Porcelain veneers generally require at least two appointments. Your dentist will remove the necessary material from your teeth, take an impression mold, and then will have to wait for a special lab to fabricate your veneers. Temporary veneers are available between appointments, so it’s not like you will walk around with obviously incomplete dental work, but if time is a factor this is worth considering. At your second appointment, your porcelain veneers will then be applied.
Porcelain veneers are also generally more expensive than composite. Because porcelain veneers cannot be fabricated in-office and are of a higher quality material they cost more to create and apply. The initial cost of porcelain veneers compared to composite often becomes equal over time however when considering the upfront costs versus repair and replacement costs over the lifetime of each material.
Porcelain vs Composite Veneers: Look
Porcelain veneers compared to composite veneers look more natural. The way that thin porcelain catches light mirrors a white tooth very closely. Composite veneers still look quite natural but when considering cosmetics porcelain does have the edge. Porcelain is also more stain resistant, related to its general durability edge, compared to composite.
Because composite veneers can stain that does mean they will naturally wear and change color just like your other teeth. Porcelain veneers on the other hand may start to stick out more over time compared to the teeth surrounding them. This might me you will need to consider whitening your teeth to match the shade of your porcelain veneers as time goes on.
Which Dental Veneers are Best?
There are pros and cons to both composite and dental veneers. The best material for your veneers is ultimately something you will need to decide yourself based on your lifestyle and preferences. There’s a question of lifespan, upfront versus lifetime costs, look and time to consider when deciding between the two. If you’re still not sure, our dentists and staff are happy to help guide you through the decision-making process. There’s yet more information that can be provided to you, and guidance that can be tailored to your specific needs and unique oral health situation.
Halloween can seem like a kid’s ultimate daydream. But for their dental health, it can actually be their greatest nightmare. Just because Halloween has the potential to be bad for teeth doesn’t mean you should only let your children eat apples and carrots.
That doesn’t mean that all candies are the same. There are certain candies that you need to pay a little extra attention to this Halloween season.
One of the best candies you can let your child eat is chocolate. Because it is soft, it easily dissolves off of the teeth after eating, which minimizes the risk of developing cavities.
Another good candy for your dental health are certain kinds of gum. Chewing gum after eating greatly reduces the risk of developing cavities. It can help clean the mouth out and promote the production of saliva, a natural cavity fighter. The best gum to chew is anything that is sugar-free.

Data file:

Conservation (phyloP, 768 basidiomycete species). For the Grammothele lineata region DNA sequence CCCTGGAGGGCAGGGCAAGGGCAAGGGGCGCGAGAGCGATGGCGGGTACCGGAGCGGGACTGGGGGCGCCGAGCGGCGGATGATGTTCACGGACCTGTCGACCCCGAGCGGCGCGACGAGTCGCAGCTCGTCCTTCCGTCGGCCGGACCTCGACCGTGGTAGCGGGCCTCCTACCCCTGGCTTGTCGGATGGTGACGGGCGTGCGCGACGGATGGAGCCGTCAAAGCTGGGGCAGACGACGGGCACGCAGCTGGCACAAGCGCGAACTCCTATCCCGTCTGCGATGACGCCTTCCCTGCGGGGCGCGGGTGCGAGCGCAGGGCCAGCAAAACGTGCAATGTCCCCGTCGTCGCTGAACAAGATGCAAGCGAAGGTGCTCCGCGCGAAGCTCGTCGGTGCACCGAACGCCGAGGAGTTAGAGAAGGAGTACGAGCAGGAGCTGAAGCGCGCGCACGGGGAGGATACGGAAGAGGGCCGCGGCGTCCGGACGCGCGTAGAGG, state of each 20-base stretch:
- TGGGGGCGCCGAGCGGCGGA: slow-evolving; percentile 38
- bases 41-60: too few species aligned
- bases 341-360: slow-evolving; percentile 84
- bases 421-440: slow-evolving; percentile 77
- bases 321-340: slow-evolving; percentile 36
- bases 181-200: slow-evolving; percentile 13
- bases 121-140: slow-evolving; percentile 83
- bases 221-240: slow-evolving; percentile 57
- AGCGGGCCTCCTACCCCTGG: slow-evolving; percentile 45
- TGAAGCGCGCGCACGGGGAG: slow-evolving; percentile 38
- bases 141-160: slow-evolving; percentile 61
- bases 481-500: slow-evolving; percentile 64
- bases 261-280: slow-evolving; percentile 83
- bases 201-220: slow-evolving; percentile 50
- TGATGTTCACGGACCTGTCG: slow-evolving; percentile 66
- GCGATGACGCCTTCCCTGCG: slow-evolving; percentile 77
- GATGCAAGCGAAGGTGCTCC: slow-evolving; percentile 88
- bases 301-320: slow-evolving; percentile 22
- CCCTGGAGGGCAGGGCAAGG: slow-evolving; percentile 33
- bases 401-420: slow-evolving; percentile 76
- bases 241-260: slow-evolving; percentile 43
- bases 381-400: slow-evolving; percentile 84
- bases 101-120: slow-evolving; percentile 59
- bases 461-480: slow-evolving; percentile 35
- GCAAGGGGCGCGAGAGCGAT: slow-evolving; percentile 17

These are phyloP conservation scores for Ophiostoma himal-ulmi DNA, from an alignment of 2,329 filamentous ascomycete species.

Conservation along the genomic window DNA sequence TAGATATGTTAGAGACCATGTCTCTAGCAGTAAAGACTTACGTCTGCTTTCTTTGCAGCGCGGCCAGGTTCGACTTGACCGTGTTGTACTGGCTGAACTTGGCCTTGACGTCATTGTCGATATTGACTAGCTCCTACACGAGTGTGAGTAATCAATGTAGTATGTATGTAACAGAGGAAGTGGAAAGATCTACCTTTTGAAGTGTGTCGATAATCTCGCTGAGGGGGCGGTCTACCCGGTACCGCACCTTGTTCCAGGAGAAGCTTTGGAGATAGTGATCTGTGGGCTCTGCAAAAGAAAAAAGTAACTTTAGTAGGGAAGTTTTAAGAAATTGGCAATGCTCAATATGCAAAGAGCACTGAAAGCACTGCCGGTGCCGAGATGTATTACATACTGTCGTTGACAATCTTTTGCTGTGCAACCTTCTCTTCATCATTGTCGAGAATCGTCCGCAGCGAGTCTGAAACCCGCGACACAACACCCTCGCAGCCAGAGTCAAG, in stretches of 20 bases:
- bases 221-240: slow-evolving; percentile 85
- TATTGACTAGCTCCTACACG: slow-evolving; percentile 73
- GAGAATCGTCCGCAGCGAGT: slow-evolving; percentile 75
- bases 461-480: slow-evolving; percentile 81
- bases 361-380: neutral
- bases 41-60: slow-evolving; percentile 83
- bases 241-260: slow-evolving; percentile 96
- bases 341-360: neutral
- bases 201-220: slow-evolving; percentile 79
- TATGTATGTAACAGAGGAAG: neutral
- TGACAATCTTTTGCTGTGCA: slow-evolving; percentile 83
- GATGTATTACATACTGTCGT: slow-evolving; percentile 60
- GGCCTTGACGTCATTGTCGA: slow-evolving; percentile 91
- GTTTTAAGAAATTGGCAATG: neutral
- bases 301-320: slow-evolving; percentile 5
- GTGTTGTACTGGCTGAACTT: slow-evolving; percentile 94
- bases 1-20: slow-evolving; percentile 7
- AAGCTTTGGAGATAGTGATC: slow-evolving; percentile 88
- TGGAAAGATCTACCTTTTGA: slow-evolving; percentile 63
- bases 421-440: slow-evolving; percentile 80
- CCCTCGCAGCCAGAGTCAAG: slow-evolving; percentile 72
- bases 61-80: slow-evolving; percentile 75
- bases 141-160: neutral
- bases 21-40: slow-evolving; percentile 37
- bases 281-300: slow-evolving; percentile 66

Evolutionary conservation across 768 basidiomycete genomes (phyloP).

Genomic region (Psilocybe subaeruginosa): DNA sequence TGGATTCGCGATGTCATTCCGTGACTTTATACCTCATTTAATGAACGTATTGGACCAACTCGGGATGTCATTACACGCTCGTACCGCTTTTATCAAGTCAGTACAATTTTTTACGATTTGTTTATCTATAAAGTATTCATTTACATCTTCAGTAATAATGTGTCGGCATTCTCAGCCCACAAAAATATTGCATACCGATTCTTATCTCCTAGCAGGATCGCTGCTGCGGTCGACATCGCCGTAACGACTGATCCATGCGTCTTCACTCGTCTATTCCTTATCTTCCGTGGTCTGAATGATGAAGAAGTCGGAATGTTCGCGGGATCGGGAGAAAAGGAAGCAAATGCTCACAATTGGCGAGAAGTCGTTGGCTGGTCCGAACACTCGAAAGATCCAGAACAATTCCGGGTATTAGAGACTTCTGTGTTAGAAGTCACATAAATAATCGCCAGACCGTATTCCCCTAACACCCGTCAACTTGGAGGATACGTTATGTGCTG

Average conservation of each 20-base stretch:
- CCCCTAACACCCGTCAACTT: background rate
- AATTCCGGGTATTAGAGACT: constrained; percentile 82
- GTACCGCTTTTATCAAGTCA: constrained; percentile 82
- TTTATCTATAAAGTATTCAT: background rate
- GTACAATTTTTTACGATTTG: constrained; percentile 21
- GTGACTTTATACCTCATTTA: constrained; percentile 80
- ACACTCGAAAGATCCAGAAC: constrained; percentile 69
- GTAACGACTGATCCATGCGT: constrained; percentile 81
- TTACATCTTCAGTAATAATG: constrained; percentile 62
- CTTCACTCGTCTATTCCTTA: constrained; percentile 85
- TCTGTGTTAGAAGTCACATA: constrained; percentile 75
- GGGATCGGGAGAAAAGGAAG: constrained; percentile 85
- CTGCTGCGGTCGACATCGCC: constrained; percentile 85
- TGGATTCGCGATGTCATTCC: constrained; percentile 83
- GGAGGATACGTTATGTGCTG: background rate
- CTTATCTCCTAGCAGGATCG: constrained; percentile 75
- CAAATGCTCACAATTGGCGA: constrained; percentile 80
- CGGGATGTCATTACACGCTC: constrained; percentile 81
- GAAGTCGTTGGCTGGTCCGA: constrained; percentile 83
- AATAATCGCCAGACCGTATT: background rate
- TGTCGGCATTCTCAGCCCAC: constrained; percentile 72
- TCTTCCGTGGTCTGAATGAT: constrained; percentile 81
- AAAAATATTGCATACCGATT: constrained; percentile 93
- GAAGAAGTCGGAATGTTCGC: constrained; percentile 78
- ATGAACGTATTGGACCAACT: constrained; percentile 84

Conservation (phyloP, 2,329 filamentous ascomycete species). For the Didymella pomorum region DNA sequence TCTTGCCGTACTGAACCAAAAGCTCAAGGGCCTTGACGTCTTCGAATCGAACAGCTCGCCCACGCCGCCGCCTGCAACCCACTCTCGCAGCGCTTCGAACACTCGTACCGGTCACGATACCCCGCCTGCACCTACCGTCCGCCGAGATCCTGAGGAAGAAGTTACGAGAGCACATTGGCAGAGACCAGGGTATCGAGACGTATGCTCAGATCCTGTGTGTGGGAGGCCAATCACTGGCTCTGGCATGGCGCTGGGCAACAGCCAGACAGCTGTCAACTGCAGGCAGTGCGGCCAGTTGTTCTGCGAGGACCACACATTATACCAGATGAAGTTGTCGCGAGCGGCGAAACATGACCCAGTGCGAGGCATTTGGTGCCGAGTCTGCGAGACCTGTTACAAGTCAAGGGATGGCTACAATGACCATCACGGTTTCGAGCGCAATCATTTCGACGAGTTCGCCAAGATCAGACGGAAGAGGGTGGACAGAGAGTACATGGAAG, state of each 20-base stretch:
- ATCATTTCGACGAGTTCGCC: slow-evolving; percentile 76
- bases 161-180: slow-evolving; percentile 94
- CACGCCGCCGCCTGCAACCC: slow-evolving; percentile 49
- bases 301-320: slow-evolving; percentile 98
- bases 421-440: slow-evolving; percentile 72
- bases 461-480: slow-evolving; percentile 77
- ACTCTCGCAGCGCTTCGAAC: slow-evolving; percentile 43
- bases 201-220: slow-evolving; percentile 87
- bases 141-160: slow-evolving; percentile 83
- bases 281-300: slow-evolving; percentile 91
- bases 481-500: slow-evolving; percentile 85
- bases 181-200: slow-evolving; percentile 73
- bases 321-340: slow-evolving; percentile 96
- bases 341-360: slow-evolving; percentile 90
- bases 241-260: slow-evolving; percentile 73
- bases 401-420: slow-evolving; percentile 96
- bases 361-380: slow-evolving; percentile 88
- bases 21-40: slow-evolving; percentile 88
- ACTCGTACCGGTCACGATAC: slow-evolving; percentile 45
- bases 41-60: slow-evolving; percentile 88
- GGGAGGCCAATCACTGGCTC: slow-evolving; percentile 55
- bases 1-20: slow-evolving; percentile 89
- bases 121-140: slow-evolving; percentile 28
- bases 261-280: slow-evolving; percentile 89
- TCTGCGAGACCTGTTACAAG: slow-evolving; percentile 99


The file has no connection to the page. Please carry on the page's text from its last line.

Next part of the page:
The “Be Mindful” Zone
Certain candies are worse for teeth than others. Anything that is sticky can linger on the teeth longer, allowing bacteria to grow and create cavities. It can also pull out any fillings in the teeth, causing painful and potentially deeper cavities.
Hard candy can chip or crack teeth if you try to chew them. Make sure that your child sucks on hard candy, rather than biting it. A lot of hard candies can be sour, which tend to be very acidic and damaging to teeth.
Lastly, one of the greatest classic Halloween treats is the popcorn ball. While delicious, the kernels can become lodged in between teeth and into the gums. This creates areas where bacteria can flourish and eat away at the teeth.
Your Dental Saviors
At the end of the day, there is no particular candy that you should go out of your way to avoid. All candies have the potential to cause damage to the teeth. If you are mindful about what you are consuming and how you are consuming it, you will be just fine. It is important that you floss once a day and brush twice per day. Mouth rinses can also be beneficial after eating.
Happy Halloween and good luck Trick-or-Treating!
Going All-In on All-On-Four?
Having a healthy smile that you’re proud of has a major positive impact on your self-confidence. On the flip side, poor dental health can have a major impact on your physical health, but also on your emotional health as well. When you don’t feel confident in your smile, it can be difficult to feel sure of yourself at all. Losing a singular tooth or multiple teeth makes you confront the physical and emotional issues that ensue. Thankfully, there is hope to have a full smile once more!
There are numerous kinds of dental implants that are available in the dental world today. Some implants cover a single tooth, while dental bridges cover multiple teeth. For some people, there are no viable teeth left in the mouth. Previous implant surgeries would require 6-8 different implant points in order to restore a dental arch (all of the teeth on either the upper or lower jaw). In the early 1990s, a new technique revolutionized the dental world: the All-On-Four implant was created.